This is not a simple story. This is an eternal story of life, and of freedom. The story of Rosa Parks, and the story of thousands of fighters.
When you witness these stories, you’re not going to be able to breathe. And then, you breathe again, because you realize how precious life is and how valuable freedom is. You breathe, knowing that to live is to fight for a cause, for your rights and for your life. You fight, to breathe again.
It all started on a bus…
On December 1, 1955, Rosa Parks changed the course of history, inspiring the African American community. “Women who behave, rarely make History” was written on some T-shirts at the Rosa Parks Museum in Montgomery, Alabama. That December day, Rosa didn’t “behave.” On the contrary, the woman who believed that “you must never be fearful about what you are doing when it’s right” wasn’t afraid of rejecting bus driver James F. Blake’s order to give her seat to a white passenger.
When the policeman asked her if she would stand up, she replied, “No.” When he said that he would arrest her, she replied, “You may do that,” defining herself as a protester not a victim.
After Rosa’s arrest, Jo Ann Robinson, President of the Women’s Political Council, wrote and mimeographed tens of thousands of leaflets calling for a boycott of Montgomery city buses. Then they were distributed to 50,000 of Montgomery’s Black citizens, encouraging them to stay off the buses. “Negroes have rights, too, for if Negroes did not ride the buses, they could not operate,” she wrote.
In the Museum, located on the site of Rosa’s arrest, you can hear troubling stories from the African American community, describing their treatment on the buses as horrible and humiliating. That’s why, in response to the boycott call, thousands of African American citizens refused to ride the buses on December 5, 1955. The time was now. The protest had begun. This was also the day of Rosa’s trial. Civil Rights leader E.D. Nixon arrived at the jail to post her bail. She was found guilty of the 1945 State segregated bus statute and fined $10.
A group called the Montgomery Improvement Association was formed to lead the protest. Dr. Martin Luther King, Jr. was chosen as the group’s leader. “We’re here this evening for serious business. We’re here in a general sense because first and foremost, we are American citizens, and we are determined to acquire our citizenship to the fullness of its meaning,” said the leader at that first mass meeting on December 5, 1955.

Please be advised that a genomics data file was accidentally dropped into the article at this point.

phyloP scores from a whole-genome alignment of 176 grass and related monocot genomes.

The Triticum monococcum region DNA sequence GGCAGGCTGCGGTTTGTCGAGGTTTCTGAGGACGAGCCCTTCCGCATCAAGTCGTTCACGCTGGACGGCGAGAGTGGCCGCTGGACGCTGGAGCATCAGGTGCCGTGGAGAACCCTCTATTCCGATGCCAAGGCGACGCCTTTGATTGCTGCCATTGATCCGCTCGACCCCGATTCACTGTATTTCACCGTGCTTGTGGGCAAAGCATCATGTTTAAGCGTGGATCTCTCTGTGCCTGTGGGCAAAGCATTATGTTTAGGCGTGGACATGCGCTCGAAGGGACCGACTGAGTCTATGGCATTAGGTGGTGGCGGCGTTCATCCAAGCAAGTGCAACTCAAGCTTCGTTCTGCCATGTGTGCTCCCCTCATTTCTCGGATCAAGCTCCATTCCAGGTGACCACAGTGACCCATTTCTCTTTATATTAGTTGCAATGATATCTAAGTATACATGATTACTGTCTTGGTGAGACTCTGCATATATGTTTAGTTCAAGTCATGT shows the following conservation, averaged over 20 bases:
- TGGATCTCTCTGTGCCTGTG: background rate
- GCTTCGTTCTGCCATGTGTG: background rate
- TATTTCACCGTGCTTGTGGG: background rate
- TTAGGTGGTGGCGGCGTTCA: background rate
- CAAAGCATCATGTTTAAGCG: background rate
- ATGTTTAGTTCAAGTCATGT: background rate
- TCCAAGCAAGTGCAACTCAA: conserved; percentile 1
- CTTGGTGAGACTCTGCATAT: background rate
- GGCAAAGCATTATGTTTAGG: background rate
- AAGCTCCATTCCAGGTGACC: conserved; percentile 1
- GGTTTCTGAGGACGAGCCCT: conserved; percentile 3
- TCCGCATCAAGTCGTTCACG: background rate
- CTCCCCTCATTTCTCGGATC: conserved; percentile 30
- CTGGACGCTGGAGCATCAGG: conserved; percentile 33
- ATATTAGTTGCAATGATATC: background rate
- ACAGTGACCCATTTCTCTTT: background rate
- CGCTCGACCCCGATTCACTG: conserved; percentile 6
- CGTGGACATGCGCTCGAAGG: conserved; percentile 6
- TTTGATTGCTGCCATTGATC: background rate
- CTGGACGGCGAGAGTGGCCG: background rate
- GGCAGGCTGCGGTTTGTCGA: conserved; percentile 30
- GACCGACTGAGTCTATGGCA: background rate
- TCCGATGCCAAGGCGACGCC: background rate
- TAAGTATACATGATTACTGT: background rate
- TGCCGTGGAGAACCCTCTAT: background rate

The Museum documents the chronological historical facts: large meetings were held after December 5, and donations were given to help the protest. On the other side, Montgomery Police arrested eighty-nine protest leaders, saying the protest was against local law. And it kept an eye on the carpoolers, looking for evidence that they were breaking the law.
Despite the pressures, the buses remained empty. People kept walking or carpooling for months. Jo Ann said that Dr. Martin Luther King Jr. “can move people with words.” He believed in non-violence with passive resistance. The only weapon people carried was the weapon of protest.
The Alabama Historical Association described the 382- day boycott as “the first sustained mass demonstration against segregation in the U.S. A boycott that launched the 20th– century Civil Rights movements.”
Finally, on December 21, 1956, the mandate from the United States Supreme Court arrived in Montgomery, which made segregating seats on buses illegal. The battle was won! And Rosa Parks was described as the Mother of the Civil Rights movement.
Civil rights! This is the key. In the 17thand 18thcenturies, 12 million African people were kidnapped, chained, and brought to the Americas after a torturous journey across the Atlantic Ocean. From 1877 to 1950, millions of Black Americans were targeted by racial terror lynching. The National Memorial for Peace and Justice in Montgomery has documented all the historical facts and the names of victims. SUSI Program Manager Janet Coats told the group that she passed at the Memorial a very elderly woman sitting on a bench, sobbing. She told the guide who was sitting with her, “I found my grandmother’s name.”
And this is not a story. This is the sad reality.
A reality highlighted at the Legacy Museum, from Enslavement to Mass Incarceration. We were even standing on a site where enslaved people were warehoused. I stopped breathing. This is cruel. More than half of all enslaved people saw their families separated during the domestic slave trade. Shalette Spivery, born into slavery in Montgomery in 1852, said, “Slaves were herded in pens like cattle, and sold to do laboring work from the rising to the setting of the sun.”
At the Museum, stories talk about racial injustice and explain how the presumption of guilt assigned to African Americans makes them vulnerable to the unfair administration of criminal justice today, knowing that 27% of Alabama’s population is black.
It just so happened today that I had a notebook bearing Gandhi’s famous quote: “Be the change you want to see in the world.” This was not a coincidence. I looked at my notebook, and I could breathe again.
Copies of the text written by Jo Ann Robinson are in the Museum.